This week’s results also debuts Freddie Mac’s revised methodology, which now collects real-time rates based on loan applications submitted to its automated underwriting system. The new approach has an average difference of less than 10 basis points.

​​mortgage rate graph

Ready to make a Move?

Bardell Real Estate are the experts in helping you with your selling, buying or renting needs near Orlando, Florida. Make your Disney area experience a forever memorable one. Call us now to speak to a real estate agent.


How Does Eviction Work?

How Does Eviction Work?

How Does Eviction Work?

Going through an eviction isn’t an ideal outcome for landlords or their tenants. Surprisingly though, the eviction process is more common than you think — according to the U.S. Federal Reserve, roughly 3 million non-homeowners were evicted or forced to move due to the threat of eviction between 2016 and 2018.

While some evictions are unavoidable, there are best practices that landlords should follow to rent responsibly and prevent evictions altogether, including properly screening tenants and signing lawyer-approved, state-compliant lease agreements. Here’s what every landlord needs to know about the eviction process.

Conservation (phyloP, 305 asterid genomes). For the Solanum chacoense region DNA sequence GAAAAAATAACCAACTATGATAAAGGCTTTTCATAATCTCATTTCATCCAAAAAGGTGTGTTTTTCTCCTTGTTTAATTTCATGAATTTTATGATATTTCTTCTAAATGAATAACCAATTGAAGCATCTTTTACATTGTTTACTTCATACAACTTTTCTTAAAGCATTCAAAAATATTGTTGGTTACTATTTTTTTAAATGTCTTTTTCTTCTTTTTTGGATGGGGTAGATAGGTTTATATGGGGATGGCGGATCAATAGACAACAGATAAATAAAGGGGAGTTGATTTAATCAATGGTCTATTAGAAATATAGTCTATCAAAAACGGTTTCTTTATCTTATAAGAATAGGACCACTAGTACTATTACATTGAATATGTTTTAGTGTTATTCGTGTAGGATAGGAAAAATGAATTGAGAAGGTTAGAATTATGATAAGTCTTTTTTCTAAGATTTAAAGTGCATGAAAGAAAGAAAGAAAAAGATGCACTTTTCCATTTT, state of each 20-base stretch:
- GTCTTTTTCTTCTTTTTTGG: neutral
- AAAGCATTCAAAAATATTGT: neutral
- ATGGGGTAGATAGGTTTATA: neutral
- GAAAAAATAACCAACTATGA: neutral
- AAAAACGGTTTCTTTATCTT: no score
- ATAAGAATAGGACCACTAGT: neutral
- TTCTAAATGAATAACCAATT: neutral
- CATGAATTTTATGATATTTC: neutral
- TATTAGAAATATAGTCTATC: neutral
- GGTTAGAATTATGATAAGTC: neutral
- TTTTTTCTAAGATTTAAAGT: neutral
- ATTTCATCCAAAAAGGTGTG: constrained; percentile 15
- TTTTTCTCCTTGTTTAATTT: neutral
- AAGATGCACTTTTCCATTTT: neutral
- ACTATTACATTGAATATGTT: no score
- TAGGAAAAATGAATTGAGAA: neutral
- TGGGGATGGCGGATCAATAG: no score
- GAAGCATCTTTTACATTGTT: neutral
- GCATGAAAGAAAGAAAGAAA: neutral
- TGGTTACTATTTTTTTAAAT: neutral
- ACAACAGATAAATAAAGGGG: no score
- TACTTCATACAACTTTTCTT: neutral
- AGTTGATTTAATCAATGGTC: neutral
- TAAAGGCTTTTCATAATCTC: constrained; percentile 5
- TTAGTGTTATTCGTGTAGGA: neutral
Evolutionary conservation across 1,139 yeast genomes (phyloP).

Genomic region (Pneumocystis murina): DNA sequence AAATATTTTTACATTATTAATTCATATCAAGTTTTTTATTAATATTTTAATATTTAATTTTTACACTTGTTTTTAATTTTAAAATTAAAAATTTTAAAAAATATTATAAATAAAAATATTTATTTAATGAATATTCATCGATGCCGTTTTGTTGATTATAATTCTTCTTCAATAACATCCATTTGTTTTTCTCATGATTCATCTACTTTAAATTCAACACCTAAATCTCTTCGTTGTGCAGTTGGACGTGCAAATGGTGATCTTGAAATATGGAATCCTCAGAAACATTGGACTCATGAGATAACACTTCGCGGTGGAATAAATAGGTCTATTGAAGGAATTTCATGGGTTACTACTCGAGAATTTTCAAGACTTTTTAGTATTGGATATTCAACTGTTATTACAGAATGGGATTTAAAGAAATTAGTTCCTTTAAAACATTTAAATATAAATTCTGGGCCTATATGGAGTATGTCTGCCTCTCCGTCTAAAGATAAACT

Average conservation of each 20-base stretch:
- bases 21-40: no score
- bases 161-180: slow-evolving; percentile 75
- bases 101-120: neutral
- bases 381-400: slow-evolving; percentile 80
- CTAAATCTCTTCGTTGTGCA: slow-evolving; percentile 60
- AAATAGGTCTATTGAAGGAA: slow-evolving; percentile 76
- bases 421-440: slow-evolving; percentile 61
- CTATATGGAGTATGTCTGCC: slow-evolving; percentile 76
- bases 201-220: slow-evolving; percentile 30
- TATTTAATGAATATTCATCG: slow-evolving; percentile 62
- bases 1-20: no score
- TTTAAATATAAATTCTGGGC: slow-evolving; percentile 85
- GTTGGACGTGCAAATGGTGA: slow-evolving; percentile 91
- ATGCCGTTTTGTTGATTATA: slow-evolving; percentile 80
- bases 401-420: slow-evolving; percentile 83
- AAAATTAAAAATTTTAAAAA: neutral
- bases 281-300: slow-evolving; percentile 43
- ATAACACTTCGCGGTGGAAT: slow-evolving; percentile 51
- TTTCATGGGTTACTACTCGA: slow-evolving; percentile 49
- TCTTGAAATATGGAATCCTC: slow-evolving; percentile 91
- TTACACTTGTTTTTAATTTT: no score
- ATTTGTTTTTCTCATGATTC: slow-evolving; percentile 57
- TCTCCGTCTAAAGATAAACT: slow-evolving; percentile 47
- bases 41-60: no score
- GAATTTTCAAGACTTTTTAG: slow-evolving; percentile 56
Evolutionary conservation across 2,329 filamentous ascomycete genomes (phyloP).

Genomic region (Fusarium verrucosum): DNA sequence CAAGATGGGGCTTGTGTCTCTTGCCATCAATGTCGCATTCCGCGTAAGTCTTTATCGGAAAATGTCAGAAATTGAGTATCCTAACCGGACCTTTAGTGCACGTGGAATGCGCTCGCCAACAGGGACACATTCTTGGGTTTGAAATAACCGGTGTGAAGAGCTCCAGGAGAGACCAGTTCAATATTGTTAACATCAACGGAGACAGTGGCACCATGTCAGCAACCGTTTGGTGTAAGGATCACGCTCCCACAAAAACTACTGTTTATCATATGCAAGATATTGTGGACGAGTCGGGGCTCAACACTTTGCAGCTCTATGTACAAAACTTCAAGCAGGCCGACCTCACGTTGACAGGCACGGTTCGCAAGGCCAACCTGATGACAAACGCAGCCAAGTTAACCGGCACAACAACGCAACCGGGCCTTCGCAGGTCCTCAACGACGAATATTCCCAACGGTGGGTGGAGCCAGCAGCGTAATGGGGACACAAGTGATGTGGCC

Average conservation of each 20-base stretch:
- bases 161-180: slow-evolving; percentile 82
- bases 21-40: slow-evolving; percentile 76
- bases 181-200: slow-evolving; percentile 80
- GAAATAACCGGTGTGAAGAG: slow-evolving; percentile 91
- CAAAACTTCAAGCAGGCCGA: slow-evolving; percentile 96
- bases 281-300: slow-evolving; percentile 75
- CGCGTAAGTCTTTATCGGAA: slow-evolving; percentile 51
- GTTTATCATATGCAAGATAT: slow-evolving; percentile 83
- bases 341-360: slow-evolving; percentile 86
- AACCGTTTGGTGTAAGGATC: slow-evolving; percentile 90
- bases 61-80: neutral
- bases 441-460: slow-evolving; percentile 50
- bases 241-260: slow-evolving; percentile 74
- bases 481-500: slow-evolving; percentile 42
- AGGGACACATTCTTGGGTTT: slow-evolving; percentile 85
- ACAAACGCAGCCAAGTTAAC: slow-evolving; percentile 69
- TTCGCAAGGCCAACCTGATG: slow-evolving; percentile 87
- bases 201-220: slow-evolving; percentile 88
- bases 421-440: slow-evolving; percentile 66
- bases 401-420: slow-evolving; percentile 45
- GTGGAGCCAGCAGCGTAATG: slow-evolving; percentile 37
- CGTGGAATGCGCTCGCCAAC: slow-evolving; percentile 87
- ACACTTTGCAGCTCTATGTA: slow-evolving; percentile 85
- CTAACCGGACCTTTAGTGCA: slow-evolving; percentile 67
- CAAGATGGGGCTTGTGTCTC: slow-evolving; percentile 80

What Is an Eviction?

People often associate the word “eviction” with the physical act of the tenant being expelled from a rental property. In actuality, an eviction is a lengthy legal process. This process starts with an eviction notice, frequently in the form of a Pay or Quit Notice, and if necessary, culminates in an Unlawful Detainer, which is carried out by local law enforcement.

According to TransUnion, the average eviction-related cost to landlords is approximately $3,500, and an eviction can take as long as three to four weeks to complete. When comparing this cost to the low price of tenant screening, the results speak for themselves — thorough tenant screening is a less expensive and time-saving alternative. Using a lease agreement that’s already been reviewed by lawyers can also ensure both parties are aware of the processes set in place in the case of an eviction.